In its simplest form, cold stimuli will be perceived as pleasant by someone who is warm, whilst warm stimuli will be experienced as pleasant by someone who is cold. Introducing a spatial component to this, it can for example be pleasurable to wrap cool hands around a warm mug. See Thermal pleasure in the built environment for more information.

[edit] Controlling thermal comfort

Thermal comfort can be controlled or adjusted by a number of different measures:

  • Environmental monitoring and control (automated or user-controlled systems, active systems such as heating and cooling and passive systems such as shading). NB: User-controlled systems require that users are properly trained.
  • Adapting or changing clothing. Businesses can allow people to wear different clothing depending on conditions. They can also provide things like cloak rooms or lockers so that people can change clothes or take off and put down coats. The golden rule is layering, generally 3 layers, and use zips and buttons to regulate temperature.
  • Allowing flexible working hours or changing start and finish times.
  • Adjusting tasks. For example, allowing breaks or reducing the length of time people are exposed to particular conditions.
  • Providing information telling people what sort of conditions to expect so that they can dress and behave appropriately.
  • Providing or allowing personal equipment such as desk fans.
  • Separating people from sources of discomfort. For example, putting heat generating equipment such as ICT equipment in separate rooms, insulating pipes, preventing draughts and so on. NB: Draughts can be caused by high local surface temperature differences even in a space where there is no air infiltration – for example, a cold down-draught near a window.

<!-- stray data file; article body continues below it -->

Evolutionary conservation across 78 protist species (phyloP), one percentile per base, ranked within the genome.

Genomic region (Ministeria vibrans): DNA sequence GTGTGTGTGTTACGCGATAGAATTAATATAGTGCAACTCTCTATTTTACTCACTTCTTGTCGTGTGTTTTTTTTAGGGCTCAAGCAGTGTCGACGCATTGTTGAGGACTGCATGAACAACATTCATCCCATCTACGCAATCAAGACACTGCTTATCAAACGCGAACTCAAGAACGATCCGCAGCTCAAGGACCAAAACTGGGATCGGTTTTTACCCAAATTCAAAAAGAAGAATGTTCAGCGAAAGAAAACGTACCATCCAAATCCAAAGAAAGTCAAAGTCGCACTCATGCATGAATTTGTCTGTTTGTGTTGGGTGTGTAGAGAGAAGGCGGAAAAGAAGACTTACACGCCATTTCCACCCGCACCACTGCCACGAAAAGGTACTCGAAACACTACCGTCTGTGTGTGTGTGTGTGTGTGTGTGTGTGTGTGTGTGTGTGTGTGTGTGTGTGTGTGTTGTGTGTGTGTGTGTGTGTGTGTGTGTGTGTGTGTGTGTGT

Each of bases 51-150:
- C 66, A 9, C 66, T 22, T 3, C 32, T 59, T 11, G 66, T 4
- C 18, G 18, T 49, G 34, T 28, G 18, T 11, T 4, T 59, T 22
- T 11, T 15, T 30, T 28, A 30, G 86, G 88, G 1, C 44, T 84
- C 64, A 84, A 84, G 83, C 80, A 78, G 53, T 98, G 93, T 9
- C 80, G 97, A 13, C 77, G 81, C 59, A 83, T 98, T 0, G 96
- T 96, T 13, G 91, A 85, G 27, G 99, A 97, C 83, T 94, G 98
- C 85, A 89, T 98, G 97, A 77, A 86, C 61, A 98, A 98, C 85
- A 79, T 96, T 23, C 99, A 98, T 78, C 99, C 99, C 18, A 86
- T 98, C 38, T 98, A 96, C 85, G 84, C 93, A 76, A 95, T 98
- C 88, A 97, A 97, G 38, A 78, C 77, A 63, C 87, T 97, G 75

• Providing protective clothing (PPE Personal Protective Equipment). This should be a last resort option.

[edit] Predicting thermal comfort

There are a great number of techniques for estimating likely thermal comfort, including; effective temperature, equivalent temperature, Wet Bulb Globe Temperature (WBGT), resultant temperature and so on, and charts exist showing predicted comfort zones within ranges of conditions.

However, BS EN ISO 7730 and BS EN ISO 10551 suggest thermal comfort can be expressed in terms of Predicted Mean Vote (PMV) and Percentage People Dissatisfied (PPD).

PMV and PPD were developed by Professor Ole Fanger based on research undertaken at Kansas State University and the Technical University of Denmark. Research was carried out to find out if people felt comfortable in different conditions and this was used to develop equations that would predict comfort. The equations take into account; air temperature, mean radiant temperature, air movement, humidity, clothing and activity level.

PMV is an index that predicts the mean vote of a group of people voting on how comfortable they are in an environment. PPD is a function of PMV.

Where non-uniform conditions exist, multiple assessments may be necessary, and in complex environments, Computational Fluid Dynamics (CFD) analysis may be necessary to accurately assess thermal comfort.

[edit] Regulation

Temperatures in the workplace are governed by the Workplace (Health, Safety and Welfare) Regulations 1992, which oblige employers to provide a reasonable temperature in the workplace.

The Approved Code of Practice (Workplace health, safety and welfare. Workplace (Health, Safety and Welfare) Regulations 1992. Approved Code of Practice ) suggests a minimum temperature of 16 degrees Celsius, or 13 degrees Celsius if work involves severe physical effort. However, these are only guidelines.

The Health and Safety Executive (HSE) previously defined thermal comfort in the workplace, as: '…roughly between 13°C (56°F) and 30°C (86°F), with acceptable temperatures for more strenuous work activities concentrated towards the bottom end of the range, and more sedentary activities towards the higher end.'

However, the complexity of thermal comfort means that there is no meaningful maximum guideline temperature, particularly at higher temperatures.

[edit] Related articles on Designing Buildings Wiki

[edit] External references